Data Representation
CS 272
Sam Houston State Univ.
Dr. Tim McGuire
Positional Number Systems

Decimal (base 10) is an example

e.g.,

435 means

400 + 30 + 5

4 x 10^{2} + 3 x 10^{1} + 5 x 10^{0}

Example of a nonpositional system: Roman numerials

inconvenient for humans

unusable for computers
Binary, Octal, & Hexadecimal Numbers

Base 2  natural for computers

0 represents OFF, 1 represents ON

Base 10  natural for humans

decimal system uses 10 symbols, 0  9

binary system uses 2 symbols, 0 & 1

0, 1,
10,
11,
100,
101,
110,
111,
1000,
1001, etc.

1101_{2} may be written as

1x2^{3} + 1x2^{2} + 0x2^{1}
+ 1x2^{0} = 8 + 4 + 0 + 1 = 13_{10}
Problems with Binary

Binary numbers are long and cumbersome for people:

10001011000111110_{2} = 71,230_{10}

Easy to drop a digit by hand

Therefore, we often use a binarycompatible base (decimal is not binarycompatible)
Octal and Hexadecimal

Two binary compatible bases are (a) octal  base 8, and (b) hexadecimal
 base 16

For base 8, we need eight symbols, 0  7
decimal 0 1 2 3 4 5 6 7 8 9 10
binary 0 1 10 11 100 101 110 111 1000 1001 1010
octal 0 1 2 3 4 5 6 7 10 11 12

When binary changes from 3 symbols to 4, octal changes from 1 symbol to
2

Reason: 3 binary digits form one octal digit

Octal was used on several machines, most notably the PDP11

31_{8} = 3x8^{1} + 1x8^{0}
= 24 + 1 = 25_{10}
Hexadecimal

Hexadecimal is performed similarly, only 16 symbols are needed (0  9 and
A  F)

Four bits for one hexadecimal digit
decimal 0 1 2 3 4 5 6 7 8 9 10 11 12
binary 0 1 10 11 100 101 110 111 1000 1001 1010 1011 1100
hex 0 1 2 3 4 5 6 7 8 9 A B C

0001 0110 0011 1110 = 163E_{16}
Conversions
2BD4_{16} = 2x16^{3}
+ Bx16^{2}
+ Dx16^{1}
+ 4x16^{0}
= 2x4096
+ 11x256
+ 13x16
+ 4x1
= 8192 + 2816 + 208 + 4 = 11,220_{10}
95 ¸
16 = 5 r 15 > 95_{10} = 5F_{16}

Hexadecimal to octal (go through binary)
3F74_{16} = 0011 1111 0111 0100
= 0 011 111 101 110 100 = 037564_{8}
Exercise:

Convert the following octal numbers to hexadecimal:

12, 5655, 2550276, 76545336, 3726755
Addition and Subtraction
2546
+1872
4418
5B39
+7AF4
D62D

base 2

easier than hex because the addition table is so small
100101111
+000110110
101100101
A Note on Notation

We will represent base 2 numbers with a b suffix, e.g., 0100111100001010b

Base 16 numbers are represented with an h suffix, e.g., 4F0Ah

if the hex number starts with AF, prefix a 0 at the beginning so
it doesn't look like a variable name, e.g., 0BACh , not BACH

Base 10 can be suffixed with a d, but no suffix indicates base 10
by default

We don't worry about octal on Intel processors
Two's Complement Arithmetic

So far, the numbers we have discussed have had no size restriction on them

However, since computer arithmetic is performed in registers, this will
restrict the size of the numbers

On some machines, this is 8 bits, others 16 bits, and others it is 32 or
even 64 bits

To keep it simple, we'll use 4 bits at first
The Fabulous Fourbit Machine (FFM)

The possible numbers it can hold are:
0000, 0001, 0010, 0011, 0100, 0101, 0110,
0111,
1000, 1001, 1010, 1011, 1100, 1101, 1110,
1111

In order to identify particular bits in a byte or word, we use the following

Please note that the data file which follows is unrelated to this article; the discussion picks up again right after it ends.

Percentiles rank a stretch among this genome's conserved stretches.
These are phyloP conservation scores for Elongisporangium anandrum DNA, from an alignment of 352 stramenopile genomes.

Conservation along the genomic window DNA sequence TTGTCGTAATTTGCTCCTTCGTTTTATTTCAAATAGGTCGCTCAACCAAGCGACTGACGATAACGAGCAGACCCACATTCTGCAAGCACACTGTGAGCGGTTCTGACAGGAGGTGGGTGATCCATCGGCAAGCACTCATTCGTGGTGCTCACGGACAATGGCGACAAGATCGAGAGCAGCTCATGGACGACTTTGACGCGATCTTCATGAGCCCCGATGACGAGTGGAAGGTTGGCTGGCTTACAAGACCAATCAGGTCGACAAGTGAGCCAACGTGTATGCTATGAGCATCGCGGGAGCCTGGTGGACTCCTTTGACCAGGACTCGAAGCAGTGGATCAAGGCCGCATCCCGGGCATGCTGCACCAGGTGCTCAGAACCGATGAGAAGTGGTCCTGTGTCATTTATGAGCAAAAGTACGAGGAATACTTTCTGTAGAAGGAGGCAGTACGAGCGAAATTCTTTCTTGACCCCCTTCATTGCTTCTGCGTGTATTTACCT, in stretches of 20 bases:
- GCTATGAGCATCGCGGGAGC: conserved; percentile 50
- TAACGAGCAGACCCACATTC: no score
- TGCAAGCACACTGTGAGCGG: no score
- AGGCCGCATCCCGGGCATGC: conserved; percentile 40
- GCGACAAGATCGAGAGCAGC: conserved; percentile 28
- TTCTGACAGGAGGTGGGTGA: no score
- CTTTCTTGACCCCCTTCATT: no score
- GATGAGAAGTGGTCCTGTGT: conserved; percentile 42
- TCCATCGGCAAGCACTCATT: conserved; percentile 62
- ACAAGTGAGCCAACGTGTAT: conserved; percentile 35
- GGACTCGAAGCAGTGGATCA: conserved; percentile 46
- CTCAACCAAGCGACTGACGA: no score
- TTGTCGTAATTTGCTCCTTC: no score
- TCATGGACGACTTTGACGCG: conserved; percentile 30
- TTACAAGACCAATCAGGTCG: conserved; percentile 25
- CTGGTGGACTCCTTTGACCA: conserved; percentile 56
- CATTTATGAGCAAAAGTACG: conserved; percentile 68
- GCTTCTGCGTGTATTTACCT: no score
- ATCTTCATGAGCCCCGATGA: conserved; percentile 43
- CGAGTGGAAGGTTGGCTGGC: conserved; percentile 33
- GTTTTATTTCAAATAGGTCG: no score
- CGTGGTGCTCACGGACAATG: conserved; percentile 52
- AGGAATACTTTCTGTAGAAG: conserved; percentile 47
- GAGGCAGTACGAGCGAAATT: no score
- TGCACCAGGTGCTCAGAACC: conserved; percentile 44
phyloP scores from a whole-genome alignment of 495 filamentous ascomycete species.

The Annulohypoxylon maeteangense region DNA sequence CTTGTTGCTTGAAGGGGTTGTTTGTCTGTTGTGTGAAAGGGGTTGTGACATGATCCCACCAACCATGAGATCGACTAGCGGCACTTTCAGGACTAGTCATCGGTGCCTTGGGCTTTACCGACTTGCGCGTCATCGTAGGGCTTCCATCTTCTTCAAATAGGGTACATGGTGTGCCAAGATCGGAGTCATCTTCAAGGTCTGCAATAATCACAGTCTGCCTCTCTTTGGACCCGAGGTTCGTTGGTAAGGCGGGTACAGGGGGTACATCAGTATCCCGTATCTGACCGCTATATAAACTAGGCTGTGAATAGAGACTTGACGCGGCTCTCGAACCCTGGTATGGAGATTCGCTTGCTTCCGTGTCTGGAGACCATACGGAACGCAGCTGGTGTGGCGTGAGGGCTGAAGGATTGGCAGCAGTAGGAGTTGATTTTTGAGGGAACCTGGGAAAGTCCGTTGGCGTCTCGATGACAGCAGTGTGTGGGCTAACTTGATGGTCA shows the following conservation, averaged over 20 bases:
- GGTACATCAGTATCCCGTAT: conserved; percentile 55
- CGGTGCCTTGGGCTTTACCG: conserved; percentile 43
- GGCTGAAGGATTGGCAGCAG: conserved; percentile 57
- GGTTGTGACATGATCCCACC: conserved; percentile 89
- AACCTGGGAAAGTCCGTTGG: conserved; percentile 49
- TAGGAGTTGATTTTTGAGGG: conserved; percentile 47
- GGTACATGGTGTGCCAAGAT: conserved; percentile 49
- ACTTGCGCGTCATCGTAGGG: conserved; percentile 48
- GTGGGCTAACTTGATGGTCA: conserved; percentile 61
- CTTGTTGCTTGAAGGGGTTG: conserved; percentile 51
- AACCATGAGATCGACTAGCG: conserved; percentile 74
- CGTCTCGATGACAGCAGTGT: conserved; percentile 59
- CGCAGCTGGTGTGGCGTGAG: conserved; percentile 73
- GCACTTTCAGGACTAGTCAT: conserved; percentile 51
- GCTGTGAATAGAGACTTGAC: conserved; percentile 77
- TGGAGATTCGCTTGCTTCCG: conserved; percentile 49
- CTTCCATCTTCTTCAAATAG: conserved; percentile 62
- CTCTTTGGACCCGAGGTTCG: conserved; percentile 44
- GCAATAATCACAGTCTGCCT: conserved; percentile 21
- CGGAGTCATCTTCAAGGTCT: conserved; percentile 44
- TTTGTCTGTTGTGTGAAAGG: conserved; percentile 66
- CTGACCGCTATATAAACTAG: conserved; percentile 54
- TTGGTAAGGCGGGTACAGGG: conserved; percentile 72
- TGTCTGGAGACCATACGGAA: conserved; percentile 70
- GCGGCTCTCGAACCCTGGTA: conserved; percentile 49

terms:

lsb  least significant bit  rightmost bit position

msb  most significant bit  leftmost bit postion
Unsigned Integers

An unsigned integer is one which is never negative (addresses of memory
locations, ASCII codes, counters, etc.)

On the FFM, then, we can represent numbers from 0 to 15 (0000b to 1111b)

On the Intel 8086 the range of integers is 0 to 2^{16}1 (0 to
65535)

If the lsb is 0, the number is even; if it is 1, the number is odd
Signed Integers

How do we represent negative numbers?

We have three possible methods:

Sign and magnitude

One's complement

Two's complement
Sign and Magnitude

The msb of the number represents the sign of the number

0 means positive, 1 means negative

On FFM

0000 to 0111
represent 0  7

1001 to 1111
represent 1 to 7

1000 is not used ( negative 0)

Easy to understand, but doesn't work well in computer circuits (too many
special cases)
One's Complement

The one's complement of an integer is obtained by complementing
each bit

The one's complement of 5 (0101b) is 1010b = 5

The one's complement of 0 (0000b) is 1111b = 0 (here
we go again)

 5 + 5 = 0101 + 1010 = 1111 = 0

The negative 0 problem can be solved by using two's complement
Two's Complement

To get the two's complement of an integer, just add 1 to its one's complement

The two's complement of 5 (0101) is 1010+1 = 1011

When we add 5 and 5 we get
0100
+ 1011
10000

Because the FFM can only hold 4 bits, the 1 carried out from the msb is
lost and the 4bit result is 0
Complementing the Complements

It should be obvious that taking the 1's complement of a number twice will
give the original number ( (5) = 5)

If the 2's complement is to be useful, it must have the same property

5 = 0101, 5 = 1011, (5) = 0100+1 = 0101
Moving past 4 bits

Everything true of the FFM is still true for 8, 16, 32, or even 64 bit
machines

Example: Show how the base10 integer 97 would be represented in (a) 8
bits and (b) in 16 bits, expressing the answer in hex

(a)

97 = 6x16+1 = 61h = 0110 0001b

97 = 1001 1110 + 1 = 1001 1111b = 9Fh

(b)

97 = 0000 0000 0110 0001b

97 = 1111 1111 1001 1111b = FF9Fh